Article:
Man United: Ditch Woeful Young, Be Bold And Raid Dortmund In The Summer

A nervy win against Shakhtar is only papering over the cracks; it's time for Moyes to chuck players like Ashley Young and think big in the transfer market.
Publish date:
Updated on


As the final whistle sounded last night, Man United manager David Moyes looked understandably relieved. And I’m talking really, really relieved; like a man that has just been told he's not firing blanks rather than a football manager who saw his team avoid the ignominy of three home defeats on the bounce.

Such has been the doom and gloom encircling Old Trafford after consecutive losses to Newcastle and Everton, the first time United had lost at home twice in a row for over a decade, it was vital to arrest such a worrying trend. Not in any immediate competitive sense (United would have topped the group even if they’d lost 9-0 last night), but more to provide some temporary respite for the embattled Moyes before a hectic end to December including a trip to Stoke in the League Cup quarter final, as well as four Premier League games against Aston Villa, West Ham, Hull and Norwich.

United should realistically be aiming to win all five.

Twelve points gained will put United, after 19 games played and thus halfway through the season, on 34 points. At the end of December in United’s title-winning campaign last year, the Red Devils had amassed a whopping 49 points, admittedly after 20 games played. This is a stark reminder of how much United have struggled without the intimidating efficacy of Sir Alex Ferguson at the heart of everything.

On the subject of Fergie, what was made startlingly obvious once again during another nervous United performance last night was just how many Ferguson recruits are woefully unable to perform to the standard required. Some of Fergie’s purchases over the last decade or so have proven to be vastly successful – just look at (the now aging) Rio Ferdinand, the reinvigorated Wayne Rooney and the increasingly confident David De Gea, not to mention Nemanja Vidic and the omnipotent CR7 – but for every Robin Van Persie signed there has been a Kleberson, Djemba-Djemba, Anderson, Nani, Ashley Young or Shinji Kagawa.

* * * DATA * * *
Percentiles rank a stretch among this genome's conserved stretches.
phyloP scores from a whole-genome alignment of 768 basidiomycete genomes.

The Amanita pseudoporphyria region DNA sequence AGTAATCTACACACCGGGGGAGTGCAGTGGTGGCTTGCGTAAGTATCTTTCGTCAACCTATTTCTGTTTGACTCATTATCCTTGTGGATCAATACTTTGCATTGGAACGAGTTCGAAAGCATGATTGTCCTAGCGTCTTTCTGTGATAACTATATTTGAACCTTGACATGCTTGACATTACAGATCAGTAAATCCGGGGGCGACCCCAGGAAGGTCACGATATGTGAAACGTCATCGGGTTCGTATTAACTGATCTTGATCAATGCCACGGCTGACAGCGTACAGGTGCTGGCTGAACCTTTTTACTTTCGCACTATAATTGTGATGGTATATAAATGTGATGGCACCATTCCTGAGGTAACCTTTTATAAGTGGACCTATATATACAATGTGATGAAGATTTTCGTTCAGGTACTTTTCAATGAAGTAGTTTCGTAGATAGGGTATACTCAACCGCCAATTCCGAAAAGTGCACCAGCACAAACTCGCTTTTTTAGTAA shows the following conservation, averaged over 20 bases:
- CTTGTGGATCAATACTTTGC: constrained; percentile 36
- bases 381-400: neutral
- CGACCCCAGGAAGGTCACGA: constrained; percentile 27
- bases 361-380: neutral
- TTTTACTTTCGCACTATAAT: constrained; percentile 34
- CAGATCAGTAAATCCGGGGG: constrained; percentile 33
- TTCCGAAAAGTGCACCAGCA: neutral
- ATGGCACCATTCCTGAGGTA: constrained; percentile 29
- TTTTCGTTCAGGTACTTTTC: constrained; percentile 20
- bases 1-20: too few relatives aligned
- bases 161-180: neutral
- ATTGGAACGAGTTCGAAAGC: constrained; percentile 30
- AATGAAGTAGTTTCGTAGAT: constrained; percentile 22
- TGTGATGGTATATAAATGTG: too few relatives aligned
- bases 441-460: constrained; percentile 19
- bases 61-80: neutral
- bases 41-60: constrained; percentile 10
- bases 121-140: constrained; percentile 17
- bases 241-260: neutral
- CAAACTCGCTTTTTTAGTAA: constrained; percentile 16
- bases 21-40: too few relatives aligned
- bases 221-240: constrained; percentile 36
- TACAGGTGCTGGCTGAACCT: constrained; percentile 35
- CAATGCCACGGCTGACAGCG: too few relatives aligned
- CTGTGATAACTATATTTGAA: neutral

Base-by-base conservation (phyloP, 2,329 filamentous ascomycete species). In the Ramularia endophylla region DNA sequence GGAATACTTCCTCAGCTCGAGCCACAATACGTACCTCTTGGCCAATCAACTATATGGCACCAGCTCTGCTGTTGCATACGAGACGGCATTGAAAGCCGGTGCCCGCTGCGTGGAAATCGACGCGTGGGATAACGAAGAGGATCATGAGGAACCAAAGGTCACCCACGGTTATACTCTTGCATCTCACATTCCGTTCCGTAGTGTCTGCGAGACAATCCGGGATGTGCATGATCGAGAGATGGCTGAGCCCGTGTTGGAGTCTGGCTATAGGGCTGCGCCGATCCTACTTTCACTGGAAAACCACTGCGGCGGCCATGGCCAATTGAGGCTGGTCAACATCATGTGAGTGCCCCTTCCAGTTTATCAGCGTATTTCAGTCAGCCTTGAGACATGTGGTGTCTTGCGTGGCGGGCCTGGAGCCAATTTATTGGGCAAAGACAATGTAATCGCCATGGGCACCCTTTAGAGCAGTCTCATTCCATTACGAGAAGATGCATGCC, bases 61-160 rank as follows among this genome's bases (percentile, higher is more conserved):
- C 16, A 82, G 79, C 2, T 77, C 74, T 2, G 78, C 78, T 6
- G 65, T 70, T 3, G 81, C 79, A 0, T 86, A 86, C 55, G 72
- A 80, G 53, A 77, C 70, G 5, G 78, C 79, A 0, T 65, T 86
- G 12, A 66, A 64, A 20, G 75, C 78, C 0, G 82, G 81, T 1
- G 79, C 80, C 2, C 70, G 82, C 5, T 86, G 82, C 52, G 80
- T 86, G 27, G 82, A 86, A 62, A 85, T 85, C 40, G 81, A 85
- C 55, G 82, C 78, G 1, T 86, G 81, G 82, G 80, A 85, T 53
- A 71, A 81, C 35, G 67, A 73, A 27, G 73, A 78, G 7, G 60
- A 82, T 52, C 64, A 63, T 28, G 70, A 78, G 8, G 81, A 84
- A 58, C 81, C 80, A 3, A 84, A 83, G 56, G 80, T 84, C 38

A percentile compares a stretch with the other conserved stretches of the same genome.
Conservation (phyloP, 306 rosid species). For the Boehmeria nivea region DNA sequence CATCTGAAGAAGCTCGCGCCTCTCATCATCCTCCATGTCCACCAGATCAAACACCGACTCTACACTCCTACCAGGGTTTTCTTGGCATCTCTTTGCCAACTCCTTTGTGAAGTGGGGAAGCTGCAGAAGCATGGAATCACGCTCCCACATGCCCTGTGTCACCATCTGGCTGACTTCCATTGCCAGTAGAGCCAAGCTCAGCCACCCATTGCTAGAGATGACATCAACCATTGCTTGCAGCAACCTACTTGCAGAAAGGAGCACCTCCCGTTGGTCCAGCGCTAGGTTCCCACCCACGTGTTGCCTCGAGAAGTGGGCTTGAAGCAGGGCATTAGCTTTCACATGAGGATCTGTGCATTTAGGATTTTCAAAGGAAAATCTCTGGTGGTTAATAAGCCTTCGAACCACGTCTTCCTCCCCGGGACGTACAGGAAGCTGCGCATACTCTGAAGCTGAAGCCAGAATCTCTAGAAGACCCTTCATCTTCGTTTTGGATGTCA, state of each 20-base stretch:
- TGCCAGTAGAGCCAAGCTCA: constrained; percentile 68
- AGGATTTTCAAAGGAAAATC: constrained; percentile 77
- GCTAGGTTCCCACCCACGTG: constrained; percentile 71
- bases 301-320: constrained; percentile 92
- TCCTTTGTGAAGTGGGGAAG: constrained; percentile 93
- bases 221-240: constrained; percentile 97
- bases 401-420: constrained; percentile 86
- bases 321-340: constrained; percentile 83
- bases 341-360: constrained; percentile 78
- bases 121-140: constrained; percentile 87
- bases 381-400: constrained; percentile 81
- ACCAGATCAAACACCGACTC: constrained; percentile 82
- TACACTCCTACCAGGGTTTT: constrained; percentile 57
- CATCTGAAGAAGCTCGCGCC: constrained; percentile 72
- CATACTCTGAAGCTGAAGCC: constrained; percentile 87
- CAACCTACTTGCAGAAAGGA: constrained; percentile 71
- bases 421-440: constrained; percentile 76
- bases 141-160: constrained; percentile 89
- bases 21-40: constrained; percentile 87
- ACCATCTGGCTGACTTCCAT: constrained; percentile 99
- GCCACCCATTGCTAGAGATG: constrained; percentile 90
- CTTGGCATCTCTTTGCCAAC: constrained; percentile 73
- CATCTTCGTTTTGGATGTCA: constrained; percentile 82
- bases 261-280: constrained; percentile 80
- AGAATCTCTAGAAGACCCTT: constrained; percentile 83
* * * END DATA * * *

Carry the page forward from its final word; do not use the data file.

Kagawa will be given more opportunities to demonstrate that he is a top-class playmaker but for Anderson, Nani and Young, who cost a combined £55m and have nine Premier League winners’ medals between them, the game is up.

Young was invariably woeful against the dangerous Ukrainian opposition, squandering two decent opportunities to score and trudging off to a chorus of jeers echoing around Old Trafford. It’s almost painful to see but after a succession of diving fiascos and a Fernando Torres-esque kamikaze dip in form. Roy Keane put it pretty succinctly in the ITV studio: ‘I think it sums up his time at Man United – just not good enough’.

One almost feels sorry for the task at hand for David Moyes. Yes, he’s managing one of the most desirable clubs in the world, finally awarded his big break after eleven impressive years at Everton; yes, he’ll be backed financially to the hilt as the Glazers finally wake up to the reality that United need to channel some of the ‘spend spend spend’ attitude of their noisy neighbours. But weathering the storm of an exceptionally competitive Premier League season, with a squad which on paper struggles to look Champions League quality (current European form being an anomaly), whilst trying to succeed arguably the finest club manager of all time, is a terribly difficult prospect.

Frankly, United will have to embark on their most extensive (as well as expensive) squad overhaul of all time next summer and to a lesser extent in January if they wish to keep atop their perch at the summit of the Premier League, in addition to rivalling the current European big guns such as Bayern Munich and Barcelona.